When the bottom fell out on the figure skating season with the cancellation of the world championships in March, Nam Nguyen wasn't prepared for how far he'd fall.

"I didn't realize how hard it had hit me, when I look back at it the realization that everything I'd been training for had just come to an abrupt stop, it was really tough to deal with," Nguyen said Thursday. "The first month of lockdown I honestly didn't do anything. I stayed in bed. I almost hit depression point."

The Toronto skater headlines Skate Canada International, which got the green light to go ahead Oct. 30-Nov. 1 in Ottawa, with no fans.

It'll be the first competition for Canadian skaters since COVID-19 forced the cancellation of the world championships in Montreal, just days before they were scheduled to open on March 16.

With rinks closed in Toronto and elsewhere, Nguyen was off the ice for almost three months — "The longest in my life, ever."

Without the day-to-day training grind and strict schedule the 22-year-old from Toronto was accustomed to, virtual home Zoom workouts weren't appealing. Motivation was in short supply.

"Then I didn't allow myself time to really process and set myself up for when I got back on the ice, so when I got back on the first day, I immediately thought that I needed to be in the same shape that I was going into worlds," Nguyen said. "But it was almost as if I forgot how to skate, my balance point was off. I started to panic. I started throwing myself into these jumps."

His Day 1 goal was landing a triple Axel. It didn't happen.

"I tried again on the second day and I almost broke my ankle and thought 'Man, this is not good,'" Nguyen said. "I'm starting to feel a little bit better, but it's been a long time. I've been through a lot mentally just trying to be myself, feeling confident on the ice. It's definitely been a battle day in, day out."

The six Grand Prix events that traditionally kick off the skating season will be primarily domestic competitions, due to travel restrictions around the global pandemic, and so only open to skaters who live and train in the host countries.

The Grand Prix Final, originally scheduled for Dec. 10-13 in Beijing, was meant to be a test event for the 2022 Olympics, but has been postponed with no new set date.

Figure skating is a sport perfectly suited for a live audience, almost as much an artistic performance as an athletic endeavour.

Nguyen, the 2014 world junior champion, isn't keen on the prospects of skating in a virtually empty arena.

"For me, as a skater, I rely on the fans' energy a lot, because they help me get through the long program," he said.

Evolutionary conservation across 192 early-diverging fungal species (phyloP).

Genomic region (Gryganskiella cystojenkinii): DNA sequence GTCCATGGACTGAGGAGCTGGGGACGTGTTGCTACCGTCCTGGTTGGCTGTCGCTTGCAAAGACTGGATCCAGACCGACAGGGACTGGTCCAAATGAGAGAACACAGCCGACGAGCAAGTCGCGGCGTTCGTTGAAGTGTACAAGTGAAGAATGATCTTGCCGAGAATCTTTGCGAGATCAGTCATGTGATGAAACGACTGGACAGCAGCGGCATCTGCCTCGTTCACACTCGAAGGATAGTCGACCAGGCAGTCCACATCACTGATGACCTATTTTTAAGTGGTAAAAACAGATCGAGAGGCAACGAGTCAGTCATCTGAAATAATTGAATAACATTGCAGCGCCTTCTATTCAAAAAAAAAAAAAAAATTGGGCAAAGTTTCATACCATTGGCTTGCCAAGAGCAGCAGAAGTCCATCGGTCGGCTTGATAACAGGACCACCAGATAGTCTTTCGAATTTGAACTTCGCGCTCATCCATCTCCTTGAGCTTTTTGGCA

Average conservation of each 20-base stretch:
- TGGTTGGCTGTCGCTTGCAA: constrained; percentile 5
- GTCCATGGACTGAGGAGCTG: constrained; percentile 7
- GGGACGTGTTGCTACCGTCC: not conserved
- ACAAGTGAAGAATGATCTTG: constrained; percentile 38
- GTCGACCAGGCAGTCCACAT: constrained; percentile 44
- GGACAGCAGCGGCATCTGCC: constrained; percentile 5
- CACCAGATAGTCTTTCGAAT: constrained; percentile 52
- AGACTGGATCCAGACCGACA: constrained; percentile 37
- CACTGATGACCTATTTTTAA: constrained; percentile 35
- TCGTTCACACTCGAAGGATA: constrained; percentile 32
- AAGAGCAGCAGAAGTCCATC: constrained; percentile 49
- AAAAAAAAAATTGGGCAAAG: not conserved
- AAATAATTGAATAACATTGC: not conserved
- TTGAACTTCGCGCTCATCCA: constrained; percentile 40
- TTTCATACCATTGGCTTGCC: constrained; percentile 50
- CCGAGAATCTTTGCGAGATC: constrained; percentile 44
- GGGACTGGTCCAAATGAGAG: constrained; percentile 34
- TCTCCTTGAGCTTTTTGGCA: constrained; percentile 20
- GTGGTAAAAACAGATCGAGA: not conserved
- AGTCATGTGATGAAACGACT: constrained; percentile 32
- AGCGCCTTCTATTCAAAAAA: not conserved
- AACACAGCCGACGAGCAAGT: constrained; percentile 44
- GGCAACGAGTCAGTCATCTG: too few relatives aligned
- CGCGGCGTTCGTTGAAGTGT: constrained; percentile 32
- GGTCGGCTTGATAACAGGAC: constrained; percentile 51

Canadian ice dancers Piper Gilles and Paul Poirier were scheduled to compete at the 2015 Trophee Bompard in France hours after 127 people were killed in a terrorist attack in Paris.

Skaters were originally told they would compete with no fans. The event was later cancelled altogether.

"That day was very strange," Poirier said. "That was my closest foray into competing without an audience."

"There's definitely a sense of energy that you feed off the audience when you're performing. And there's something really special about that," Poirier said. "(But) everyone's in the same boat. And I think it's going to be one of those things where you can't let it faze you."

When Poirier and Gilles are lost in the moment of a program, the audience fades to the background anyway.

"There's a sense in which if you can really immerse yourself in a performance, you're aware that the audience is there and you feel their energy, but you're sort of so in the performance that you're not noticing any individual people," he said.

When the reigning national champions were permitted back on the ice in June, they were required to physically distance for a few weeks. Poirier said they took advantage of the time to work on their individual skating strengths.

"It was like: how does my body work again? What can it do? How much can I push it?" said the 28-year-old from Unionville, Ont. "It would've been nice to have less time off, it would have been nice to be able to skate together right away. But you have a certain set of constraints, it actually mimics recovering from an injury, and so that's the way we decided to treat it . . . it was very gradual process of coming back."

Following the Grand Prix, the remainder of the skating season is a big question mark. The 2021 world championships are still scheduled for Stockholm in March.

Poirier said this season is about "getting through it unscathed, and just maximizing what we can kind of squeeze out of it in terms of just growing as dancers."

Nguyen said the forced break changed his outlook.

"All the little things I've overlooked in the past, now coming up left, right and centre for me, I have to pay extra attention to it . . . for example, recovery," he said. "I'm being really attentive to every little aspect of what I do.

"Even though I really want to go back and settle myself into the old state which, before worlds was complete confidence in whatever I was doing, didn't have to put too, too much effort in, and I'd still be able to pull it off. But that's not really the case now, so I just have to commit 100 per cent in everything that I do."

Other Canadian champions among the Skate Canada International are Roman Sadovsky (men's singles), Emily Bausback (women), and Kirsten Moore-Towers and Michael Marinaro (pairs).

Stephen Gogolev and Keegan Messing will compete in Skate America, Oct. 23-24 in Las Vegas.

This report by The Canadian Press was first published Oct. 1, 2020.